Terry and the Pirates: Getting Snared, NBM (New York, NY), 1989.

Terry and the Pirates: Dragon Lady's Revenge, NBM (New York, NY), 1989.

Terry and the Pirates: Shanghaied, NBM (New York, NY), 1989.

Terry and the Pirates: The Return of Normandie, NBM (New York, NY), 1990.

Terry and the Pirates: Taffy at War, NBM (New York, NY), 1990.

Damma Exile: Four Complete Steve Canyon Adventures by Milton Caniff, Kitchen Sink Press (Princeton, WI), 1991.

Terry and the Pirates: Pat's Back, NBM (New York, NY), 1991.

Terry and the Pirates: Color Sundays, 12/9/34-12/17/35, NBM (New York, NY), 1991.

Terry and the Pirates: Color Sundays, 12/22/35-End 1936, NBM (New York, NY), 1991.

Terry and the Pirates: Joker among Aces, 1943-44, NBM (New York, NY), 1991.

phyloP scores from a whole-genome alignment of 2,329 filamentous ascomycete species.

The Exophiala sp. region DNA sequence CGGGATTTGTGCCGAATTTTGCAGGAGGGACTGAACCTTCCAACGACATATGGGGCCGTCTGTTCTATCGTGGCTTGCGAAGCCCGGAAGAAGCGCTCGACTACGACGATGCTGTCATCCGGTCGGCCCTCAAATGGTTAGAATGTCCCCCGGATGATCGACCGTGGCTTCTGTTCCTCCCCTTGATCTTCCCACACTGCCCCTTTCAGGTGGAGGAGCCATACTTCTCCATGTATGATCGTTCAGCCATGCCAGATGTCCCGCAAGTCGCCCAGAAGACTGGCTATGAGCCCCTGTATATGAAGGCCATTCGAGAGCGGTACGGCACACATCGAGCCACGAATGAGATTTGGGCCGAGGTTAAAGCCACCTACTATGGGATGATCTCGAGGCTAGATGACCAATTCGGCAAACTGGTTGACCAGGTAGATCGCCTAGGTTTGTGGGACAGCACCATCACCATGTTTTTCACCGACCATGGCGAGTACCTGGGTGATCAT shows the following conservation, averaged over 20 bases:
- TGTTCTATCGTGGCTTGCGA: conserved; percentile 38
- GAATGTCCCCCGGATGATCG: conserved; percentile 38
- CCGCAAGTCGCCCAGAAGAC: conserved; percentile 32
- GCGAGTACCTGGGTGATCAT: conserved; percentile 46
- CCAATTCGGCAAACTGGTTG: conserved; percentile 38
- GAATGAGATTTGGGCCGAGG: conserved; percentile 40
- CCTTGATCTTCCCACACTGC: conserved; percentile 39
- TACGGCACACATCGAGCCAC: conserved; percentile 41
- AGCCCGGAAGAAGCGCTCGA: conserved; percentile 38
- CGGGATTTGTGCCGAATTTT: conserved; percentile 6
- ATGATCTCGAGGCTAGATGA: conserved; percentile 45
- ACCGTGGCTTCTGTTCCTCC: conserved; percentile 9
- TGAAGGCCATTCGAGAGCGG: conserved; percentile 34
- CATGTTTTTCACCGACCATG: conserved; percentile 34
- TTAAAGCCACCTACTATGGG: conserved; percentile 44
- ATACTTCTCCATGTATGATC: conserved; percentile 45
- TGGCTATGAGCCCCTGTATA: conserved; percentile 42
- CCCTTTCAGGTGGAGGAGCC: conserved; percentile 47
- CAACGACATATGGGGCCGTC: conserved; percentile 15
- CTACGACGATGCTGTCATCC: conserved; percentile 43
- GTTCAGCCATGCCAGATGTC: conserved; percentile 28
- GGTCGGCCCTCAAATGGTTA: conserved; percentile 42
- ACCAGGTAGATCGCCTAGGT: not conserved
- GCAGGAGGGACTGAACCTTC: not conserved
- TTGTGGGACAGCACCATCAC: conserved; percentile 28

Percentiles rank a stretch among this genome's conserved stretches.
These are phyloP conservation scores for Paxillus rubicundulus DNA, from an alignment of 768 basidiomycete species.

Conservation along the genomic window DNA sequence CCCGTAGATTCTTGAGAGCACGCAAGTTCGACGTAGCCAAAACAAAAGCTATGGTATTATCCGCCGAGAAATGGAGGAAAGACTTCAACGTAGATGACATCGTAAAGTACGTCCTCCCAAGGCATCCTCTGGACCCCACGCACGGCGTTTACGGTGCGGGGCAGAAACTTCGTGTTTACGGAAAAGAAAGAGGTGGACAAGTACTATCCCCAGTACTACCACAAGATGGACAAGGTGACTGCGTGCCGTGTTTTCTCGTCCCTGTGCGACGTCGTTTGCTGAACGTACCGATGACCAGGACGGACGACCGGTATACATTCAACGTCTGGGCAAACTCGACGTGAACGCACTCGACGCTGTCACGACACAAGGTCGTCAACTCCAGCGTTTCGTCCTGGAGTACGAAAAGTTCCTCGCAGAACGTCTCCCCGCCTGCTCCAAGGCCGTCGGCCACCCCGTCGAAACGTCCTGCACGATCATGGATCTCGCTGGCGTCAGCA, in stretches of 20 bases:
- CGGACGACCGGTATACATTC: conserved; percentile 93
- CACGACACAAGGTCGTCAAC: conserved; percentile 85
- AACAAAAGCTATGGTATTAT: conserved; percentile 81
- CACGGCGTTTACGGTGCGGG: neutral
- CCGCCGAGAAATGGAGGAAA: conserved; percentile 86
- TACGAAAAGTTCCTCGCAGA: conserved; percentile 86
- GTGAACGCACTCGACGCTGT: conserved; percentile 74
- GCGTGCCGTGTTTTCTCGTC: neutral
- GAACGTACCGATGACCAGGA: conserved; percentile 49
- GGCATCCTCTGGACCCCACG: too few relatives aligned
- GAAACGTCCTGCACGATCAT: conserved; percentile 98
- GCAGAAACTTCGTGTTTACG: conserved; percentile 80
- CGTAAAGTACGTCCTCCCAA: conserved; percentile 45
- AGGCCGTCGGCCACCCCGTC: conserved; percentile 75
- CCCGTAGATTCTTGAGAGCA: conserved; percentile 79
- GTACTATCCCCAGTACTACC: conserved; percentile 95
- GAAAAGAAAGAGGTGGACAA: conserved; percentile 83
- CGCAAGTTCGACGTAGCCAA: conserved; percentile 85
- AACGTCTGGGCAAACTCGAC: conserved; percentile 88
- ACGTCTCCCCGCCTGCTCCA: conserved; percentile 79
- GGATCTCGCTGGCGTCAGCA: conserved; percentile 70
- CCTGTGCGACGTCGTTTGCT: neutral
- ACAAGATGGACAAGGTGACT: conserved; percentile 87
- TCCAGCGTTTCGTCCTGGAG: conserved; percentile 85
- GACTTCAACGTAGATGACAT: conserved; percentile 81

Terry and the Pirates: Perils of April, NBM (New York, NY), 1991.

The Complete Color Terry and the Pirates, 1934-1935, Kitchen Sink Press (Princeton, WI), 1991.

Terry and the Pirates, Volume 2, Kitchen Sink Press (Princeton, WI), 1991.

Terry and the Pirates, 1937, NBM (New York, NY), 1991.

Terry and the Pirates, 1938, NBM (New York, NY), 1991.

War Games: Two Complete Steve Canyon Adventures, Kitchen Sink Press (Princeton, WI), 1992.

Terry and the Pirates, 1939, NBM (New York, NY), 1992.

Terry and the Pirates, 1940, NBM (New York, NY), 1992.

Terry and the Pirates, 1941, NBM (New York, NY), 1992.

Terry and the Pirates, 1943, NBM (New York, NY), 1993.

Terry and the Pirates, 1944, NBM (New York, NY), 1993.

Terry and the Pirates, 1945, NBM (New York, NY), 1996.

Terry and the Pirates, 1946, NBM (New York, NY), 1996.

Milton Caniff's Steve Canton, 1947, Midpoint Trade Books, 2003.